In hospitalised children they occur at similar rates to adults (4.3-5.7% of orders), but have 3 times the potential to cause harm.Prescribing errors are the most common…..about 80% of errors are associated with harmLevine SR et al, J PaediatrPharmacolTher 2001;6:426-42Fortescue EB et al, Paediatrics 2003;111:722-729Is more complex than in adults due to weight-based dosing, custom medication formulations (dosage forms usually adult sizes, liquid forms measured or diluted), immature organ function to metabolise drugs (small change, big difference clinically) and inability of children to communicate adverse effects.Kaushal R, Bates DW, Landrigan, C et al. JAMA 2001;285:2114-20
This review, a systematic literature review whichsynthesised all the peer reviewed knowledge on medicationerrors for children published since the release of the pivotal ‘To Err IsHuman’ report, estimates that 5–27% of medication orders for children containan error somewhere along the spectrum of the entire deliveryprocess involving prescribing, dispensing, and administeringbased on three studies (Cimino 200428; Kaushal 200142; Marino200043). This review also estimated that there are 100–400prescribing errors per 1000 patients and highlighted that themajority of research to date has focused on the prescribing stepof medication delivery (Kozer 200239; Kaushal 200142).This is changing and our own NRPDU are contributing to this literature
Paper earlier this year from (IHI) the Institute for Healthcare Improvement showed that the use of a Global trigger Tool identified at least 10 times more confirmed, serious events than voluntary reporting and Patient Safety Indicators. Last barrier – nearer to the patient in terms of process, plus nursing staff do the majority of the reporting, and prescribing errors are often swiftly corrected and therefore not entered. By both nursing and Pharmacy staff – documented Pharmacy interventions added to incident data bring the prescribing incident numbers almost up the same level as administration.Administration figure also includes incidents where a prescribing error has occurred and this has then gone on to be administered. This accounts for 25% (225 incidents) of the administration figures per year, and is important to note, as the double checking process at the point of administration is not as robust as a safety net as expected.
Involving transfer of the medication administration process from a central medication room to the patient bedside
Focus groups – to identify barriers to the safe administration of medications that currently exist in the unit, why, pre-emptive problem solving sessions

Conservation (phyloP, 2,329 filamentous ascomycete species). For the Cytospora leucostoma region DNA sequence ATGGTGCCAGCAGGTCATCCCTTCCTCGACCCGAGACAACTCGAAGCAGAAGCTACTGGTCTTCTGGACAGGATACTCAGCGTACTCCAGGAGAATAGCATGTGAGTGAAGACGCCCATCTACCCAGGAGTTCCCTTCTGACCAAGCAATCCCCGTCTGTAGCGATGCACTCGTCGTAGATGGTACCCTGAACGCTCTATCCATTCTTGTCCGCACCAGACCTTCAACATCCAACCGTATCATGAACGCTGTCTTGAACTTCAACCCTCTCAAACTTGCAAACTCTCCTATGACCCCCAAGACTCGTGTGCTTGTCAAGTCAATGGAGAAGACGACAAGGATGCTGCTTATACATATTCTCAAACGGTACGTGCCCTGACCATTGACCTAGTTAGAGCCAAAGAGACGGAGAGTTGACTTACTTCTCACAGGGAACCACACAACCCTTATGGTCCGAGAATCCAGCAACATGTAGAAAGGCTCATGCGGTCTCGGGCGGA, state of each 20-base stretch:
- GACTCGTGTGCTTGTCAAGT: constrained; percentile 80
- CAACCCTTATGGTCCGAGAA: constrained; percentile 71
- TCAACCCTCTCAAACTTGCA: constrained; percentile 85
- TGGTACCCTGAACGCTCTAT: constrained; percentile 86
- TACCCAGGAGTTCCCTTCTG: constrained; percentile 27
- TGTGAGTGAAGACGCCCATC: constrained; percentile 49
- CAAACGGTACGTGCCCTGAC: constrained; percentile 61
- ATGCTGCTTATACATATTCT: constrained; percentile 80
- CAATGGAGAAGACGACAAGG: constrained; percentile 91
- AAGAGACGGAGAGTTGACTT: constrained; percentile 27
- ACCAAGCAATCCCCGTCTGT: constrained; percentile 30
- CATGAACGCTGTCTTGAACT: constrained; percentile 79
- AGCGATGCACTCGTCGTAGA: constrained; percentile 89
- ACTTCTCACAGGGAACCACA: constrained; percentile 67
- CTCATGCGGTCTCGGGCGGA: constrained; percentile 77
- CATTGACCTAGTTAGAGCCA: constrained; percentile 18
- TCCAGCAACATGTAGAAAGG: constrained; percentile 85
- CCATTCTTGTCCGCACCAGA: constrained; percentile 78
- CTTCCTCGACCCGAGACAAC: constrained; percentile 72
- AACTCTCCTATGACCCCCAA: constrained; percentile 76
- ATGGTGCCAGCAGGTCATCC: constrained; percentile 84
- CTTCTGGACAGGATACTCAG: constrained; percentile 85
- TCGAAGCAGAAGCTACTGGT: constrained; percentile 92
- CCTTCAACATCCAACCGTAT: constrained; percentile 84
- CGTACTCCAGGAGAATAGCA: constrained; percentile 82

WCCAT – obs ref – 2 validated observers, comparing medication administration time, distractions and interruptions and compliance with hospital policy, both within the room with the medication box, to administration of medication to patients of similar acuity in the rest of the unit.
Parents – on top of it – one picked up an interventionDischarge not rushed from meds perspective
One of patients – found meds scary in 3ml syringe as looked like a huge volume, but in a 10ml syringe was acceptableCSA – needs to given orally – tastes foul – sticker chartsn – nurses also involved not just parents – notr the ‘baddies’ anymore
Multiple anti-epileptics included in listPatient with JMML ‘Juvenile m myeloid leaukaemia’ Patient developed encephalitis following BMT – admitted to PICU – all meds for SZ completely new to mum – issues with side effcets (drowsiness, Tube feeds and phenytoin, tablets to be crushed or dispersed)Even more meds – topicals for mouthcare and steroid creams/emollients for skin care
When did counselling normally start? 2weeks up to 1 month prior for Noumean patientsThe norm is 2 days prior (if we’re lucky)BMT patients – charts one week prior, counselling variableOthers – 2 days prior at bestNo formal data collection just anecdotalVW/Camperdown over next two weeks (? Clancy)
A policy has been produced outlining the admission, administration and discharge processes around the use of the box. Evaluation of parent/carers ability to administer medications has also been factored in and will be one focus for the next phase of the project. Ongoing education, information, support and feedback is occurring through inclusion of the box in ward orientation processes.Ongoing monitoring of IIMS, of the process via observation, and feedback from families is occurring to enhance the process further.The next phase will focus on costing of medications on admission and discharge medications, looking at the potential to use patients own medications and relabelled inpatient supplies for discharge, to further streamline the medication administration process.
Rachael Worthington - Moving Closer to the Bedside: Improving Medication Administration for Children in Hospital
Moving Closer to the BedsideImproving medication administration for children in hospital Rachael Worthington The Children‟s Hospital at Westmead
Medication…and Errors• Medication-related errors are a significant proportion of the preventable errors that occur in healthcare• Children are particularly at risk